That doesn't mean the umbrella cannot be improved. Anyone who has used an umbrella knows its main pain point: you have to dedicate the use of at least one of your hands to hold it.

But what if you didn't have to hold an umbrella to use it? What if you could eliminate its central shaft and the need to hold the umbrella altogether?

The answers to those questions are explored by JohnX at his I Build Stuff Youtube channel in the following ten-minute video. He's taken the umbrella to the next level using modern drone technology and shows the trial and error process of how he developed his prototype:

This is genuine outside the box thinking. While he doesn't quite eliminate the central shaft, he does succeed in minimizing it to fit within the umbrella's canopy. Along with a modified quadricopter drone.

Time will determine if JohnX' prototype flying drone umbrella will become a common, everyday ordinary object. It certainly has potential and we can see where it may have use when combined with hundreds of other flying umbrella drones at outdoor sports events or music performances. Taken to the next level, a fleet of umbrella drones could replace the expensive retractable roofs on modern sports stadiums or keep the next Woodstock music festival from becoming an unholy muddy mess.

HT: Core77.

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15 February 2024
Digital art concept of carbon dioxide emissions being used to measure economic growth. Generated with Stable Diffusion DreamStudio Beta.

January 2024 saw the pace at which carbon dioxide accumulates in the Earth's atmosphere increase for the fourth month in a row. The change is consistent with positive economic growth on the planet and China's ongoing efforts to stimulate it's faltering economy in particular.

As the world's large producer of carbon dioxide emissions, largely produced by its growing fleet of coal-fired electricity generation plants, and also the world's largest exporter of consumer goods, the CO₂ emissions produced as China powers its economy tells us a lot about the state of the global economy.

Since the country lifted its zero-COVID restrictions in late December 2022, its economy has expanded, which has increased the rate of carbon dioxide accumulation in the atmosphere. But it has also faltered, pointing to uneven economic growth within the country.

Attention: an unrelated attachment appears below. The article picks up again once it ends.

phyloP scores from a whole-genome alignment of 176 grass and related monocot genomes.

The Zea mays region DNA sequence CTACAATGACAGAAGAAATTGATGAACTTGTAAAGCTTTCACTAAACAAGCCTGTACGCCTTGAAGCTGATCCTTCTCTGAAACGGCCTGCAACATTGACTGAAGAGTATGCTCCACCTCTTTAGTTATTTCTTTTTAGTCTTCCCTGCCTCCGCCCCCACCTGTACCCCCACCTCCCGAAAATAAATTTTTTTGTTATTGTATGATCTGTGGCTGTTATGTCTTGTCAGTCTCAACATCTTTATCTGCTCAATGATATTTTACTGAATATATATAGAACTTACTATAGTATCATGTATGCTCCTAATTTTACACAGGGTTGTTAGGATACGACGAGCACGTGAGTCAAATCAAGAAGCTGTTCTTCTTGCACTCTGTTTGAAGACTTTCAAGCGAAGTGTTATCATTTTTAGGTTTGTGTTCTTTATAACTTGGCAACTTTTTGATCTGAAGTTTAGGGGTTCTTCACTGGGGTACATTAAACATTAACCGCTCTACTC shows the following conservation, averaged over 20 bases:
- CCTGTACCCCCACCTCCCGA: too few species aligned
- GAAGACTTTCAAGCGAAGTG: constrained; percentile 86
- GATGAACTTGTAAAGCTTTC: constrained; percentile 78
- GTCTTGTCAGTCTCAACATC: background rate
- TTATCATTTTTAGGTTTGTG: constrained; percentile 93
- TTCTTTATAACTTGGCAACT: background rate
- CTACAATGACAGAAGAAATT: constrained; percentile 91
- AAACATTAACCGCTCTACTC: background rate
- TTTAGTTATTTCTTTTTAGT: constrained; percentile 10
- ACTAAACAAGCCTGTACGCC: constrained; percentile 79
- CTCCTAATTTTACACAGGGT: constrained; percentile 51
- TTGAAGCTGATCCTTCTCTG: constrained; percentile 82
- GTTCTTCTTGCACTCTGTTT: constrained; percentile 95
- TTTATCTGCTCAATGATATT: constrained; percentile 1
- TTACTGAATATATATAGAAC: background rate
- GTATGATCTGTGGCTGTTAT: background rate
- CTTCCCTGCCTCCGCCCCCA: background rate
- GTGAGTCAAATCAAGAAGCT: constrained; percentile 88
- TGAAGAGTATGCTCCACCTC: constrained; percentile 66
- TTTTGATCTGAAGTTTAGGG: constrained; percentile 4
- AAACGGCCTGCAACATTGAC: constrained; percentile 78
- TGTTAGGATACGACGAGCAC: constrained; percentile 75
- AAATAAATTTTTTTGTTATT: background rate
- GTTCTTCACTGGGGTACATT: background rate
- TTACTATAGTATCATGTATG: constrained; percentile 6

The following chart illustrates that effect using the remote Mauna Loa Observatory's measurements of the concentration of atmospheric carbon dioxide. We trace that impact as the trailing twelve month average of the year-over-year change in CO₂ accumulation presented against the background of major economic and environmental events.

Trailing Twelve Month Average Year-Over-Year Change in Parts per Million of Atmospheric Carbon Dioxide, January 2000 - January 2024

China's economy has increasingly struggled with deflationary pressures in recent months. Without intervention, these pressures would be expected to slow China's economy, the effects of which would also slow the rate at which the carbon dioxide it produces enters into the atmosphere.

But China's government has a history of staging interventions within the nation that have global impact. The implementation of new, larger economic stimulus efforts could soon be on tap.

Beijing responded to past bouts of deflation with forceful monetary easing and big fiscal stimulus measures. China is expected to boost fiscal stimulus again this year, but its plans won’t be clear until a national budget is released in March....

Economists generally see a need to boost demand for goods and services, with the government either directly channeling more money into the economy or encouraging banks to lend more to businesses and households. Calls are growing for the authorities to adopt more aggressive policies than rate cuts and trims to the amount of money banks must hold in reserve with the central bank — steps already taken in 2023, to modest effect. To durably boost consumer confidence and get people spending, the government will need to end the slump in the property market.

How it ultimately does that is something that will almost certainly be able to be measured by how fast the concentration of carbon dioxide in the Earth's air is changing. So goes China's economy, so goes atmospheric carbon dioxide.


National Oceanographic and Atmospheric Administration. Earth System Research Laboratory. Mauna Loa Observatory CO2 Data. [Online Data]. Updated 5 January 2024.

Image credit: Stable Diffusion DreamStudio Beta. Prompt: "Digital art concept of carbon dioxide emissions being used to measure economic growth."

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About Political Calculations

Welcome to the blogosphere's toolchest! Here, unlike other blogs dedicated to analyzing current events, we create easy-to-use, simple tools to do the math related to them so you can get in on the action too! If you would like to learn more about these tools, or if you would like to contribute ideas to develop for this blog, please e-mail us at: